Mission is bundled in the purpose variable above. Mission is not only about what we want to do. It’s about why we want to do it. Mission isn’t about the tasks we’re good at. It’s about the broader impact we want to have in our communities.

When you make the decision to change the course of your career, it can feel much like you’re looking out into a vast, wild landscape with no clear paths anywhere. You know you have some tools in your pack. And so you think about what you can do with those tools. Maybe you have a machete, so you know you can hack your way through the brush. Maybe you picked up some rope, so you can make your way down some steep descents. You can make forward progress this way. But if you haven’t decided where you’re going, you may end up going where your tools can take you, rather than where you want to go.

Or, think of it another way. In the lab, you design experiments using methods at your disposal but also with particular objectives in mind. It could be validation, optimization, exploration, or hypothesis testing. But the experiment and objectives are part of a larger project that you’re working on. That project is part of a program, and that program is working towards a larger goal. Maybe it’s conserving the environment or developing new therapies for cancer. Whatever it is, though, that’s the mission. You don’t think of your experiments in that context every day. But when you sit down to write a proposal or paper, when you stand up to tell your community about your work, the mission is there. It’s how you get people to care about what you’re doing.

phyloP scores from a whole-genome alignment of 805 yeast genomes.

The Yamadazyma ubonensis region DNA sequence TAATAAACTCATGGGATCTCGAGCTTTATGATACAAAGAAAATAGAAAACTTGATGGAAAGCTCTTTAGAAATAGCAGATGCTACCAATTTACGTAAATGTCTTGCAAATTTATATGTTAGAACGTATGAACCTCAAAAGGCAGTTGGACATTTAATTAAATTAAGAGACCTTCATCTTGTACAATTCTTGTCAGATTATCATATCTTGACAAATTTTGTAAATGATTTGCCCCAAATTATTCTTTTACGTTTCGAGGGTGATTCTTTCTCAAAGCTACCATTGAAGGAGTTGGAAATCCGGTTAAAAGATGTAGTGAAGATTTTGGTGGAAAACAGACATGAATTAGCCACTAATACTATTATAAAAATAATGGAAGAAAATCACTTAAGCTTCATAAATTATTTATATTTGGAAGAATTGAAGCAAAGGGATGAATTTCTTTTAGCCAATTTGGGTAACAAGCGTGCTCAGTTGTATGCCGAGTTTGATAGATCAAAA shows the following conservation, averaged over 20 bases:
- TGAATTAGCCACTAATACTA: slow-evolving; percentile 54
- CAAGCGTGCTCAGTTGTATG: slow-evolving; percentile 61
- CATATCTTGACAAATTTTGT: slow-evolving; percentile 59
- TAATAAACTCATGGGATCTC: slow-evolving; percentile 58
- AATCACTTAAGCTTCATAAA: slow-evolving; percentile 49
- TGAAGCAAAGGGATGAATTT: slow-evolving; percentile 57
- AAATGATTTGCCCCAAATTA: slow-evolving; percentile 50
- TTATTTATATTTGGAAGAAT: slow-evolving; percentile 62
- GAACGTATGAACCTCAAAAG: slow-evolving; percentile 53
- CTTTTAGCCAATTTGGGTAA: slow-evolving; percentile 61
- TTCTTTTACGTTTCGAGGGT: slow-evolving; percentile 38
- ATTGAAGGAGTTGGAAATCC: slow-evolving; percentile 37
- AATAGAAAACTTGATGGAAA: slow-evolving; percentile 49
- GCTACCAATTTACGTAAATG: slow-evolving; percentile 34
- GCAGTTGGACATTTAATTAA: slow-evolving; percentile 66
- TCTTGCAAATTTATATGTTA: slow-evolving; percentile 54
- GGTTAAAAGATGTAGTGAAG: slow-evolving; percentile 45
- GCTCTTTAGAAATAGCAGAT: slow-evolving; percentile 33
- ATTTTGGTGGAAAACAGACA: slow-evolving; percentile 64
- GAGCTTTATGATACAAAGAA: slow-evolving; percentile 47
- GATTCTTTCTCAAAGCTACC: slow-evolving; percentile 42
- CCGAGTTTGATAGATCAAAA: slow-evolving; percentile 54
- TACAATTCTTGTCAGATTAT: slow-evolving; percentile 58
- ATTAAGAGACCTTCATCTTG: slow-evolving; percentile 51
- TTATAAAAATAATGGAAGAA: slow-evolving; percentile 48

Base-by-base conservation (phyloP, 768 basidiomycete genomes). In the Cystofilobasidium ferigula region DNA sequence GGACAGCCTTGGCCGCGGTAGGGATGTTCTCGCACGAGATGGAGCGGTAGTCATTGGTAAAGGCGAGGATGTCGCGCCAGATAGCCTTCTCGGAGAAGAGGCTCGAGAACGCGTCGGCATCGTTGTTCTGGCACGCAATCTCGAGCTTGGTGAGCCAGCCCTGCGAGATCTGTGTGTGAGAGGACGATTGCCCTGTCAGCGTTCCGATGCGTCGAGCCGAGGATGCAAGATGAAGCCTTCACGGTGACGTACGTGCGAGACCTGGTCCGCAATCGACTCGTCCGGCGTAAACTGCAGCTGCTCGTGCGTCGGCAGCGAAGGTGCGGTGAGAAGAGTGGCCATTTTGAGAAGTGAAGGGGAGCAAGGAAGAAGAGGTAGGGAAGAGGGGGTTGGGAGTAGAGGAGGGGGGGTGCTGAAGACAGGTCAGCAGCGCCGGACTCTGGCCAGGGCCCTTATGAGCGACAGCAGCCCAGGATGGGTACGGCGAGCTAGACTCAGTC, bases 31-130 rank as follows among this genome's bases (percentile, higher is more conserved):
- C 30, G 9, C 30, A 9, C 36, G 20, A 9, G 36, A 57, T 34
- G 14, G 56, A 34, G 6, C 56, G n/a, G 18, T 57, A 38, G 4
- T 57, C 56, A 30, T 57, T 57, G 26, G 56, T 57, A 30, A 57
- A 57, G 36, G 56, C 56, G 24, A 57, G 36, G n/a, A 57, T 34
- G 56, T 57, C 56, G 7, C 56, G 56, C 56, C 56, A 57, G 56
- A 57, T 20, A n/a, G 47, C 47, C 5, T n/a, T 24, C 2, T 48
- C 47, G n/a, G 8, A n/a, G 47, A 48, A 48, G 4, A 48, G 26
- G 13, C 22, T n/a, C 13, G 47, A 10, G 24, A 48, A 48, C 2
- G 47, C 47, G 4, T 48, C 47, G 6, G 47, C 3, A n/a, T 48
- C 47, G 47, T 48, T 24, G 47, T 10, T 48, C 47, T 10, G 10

Work outside the lab is much the same. You get to define your mission. You need a mission to define direction, so that you can figure out where you want to go. And you need to be able to communicate that mission, so that others can help you get there. Knowing what skills you have is essential, but people want to know not just what you can do but why you want to do it.

Writing, social media, data analysis, visualization – those are skills, methods. Communication, research, policy, outreach, education – those are vehicles. Both are used in service of diverse purposes. Jobs and careers there are part of programs and organizational missions. Do those purposes and missions fit with yours? To answer that, you have to understand your own.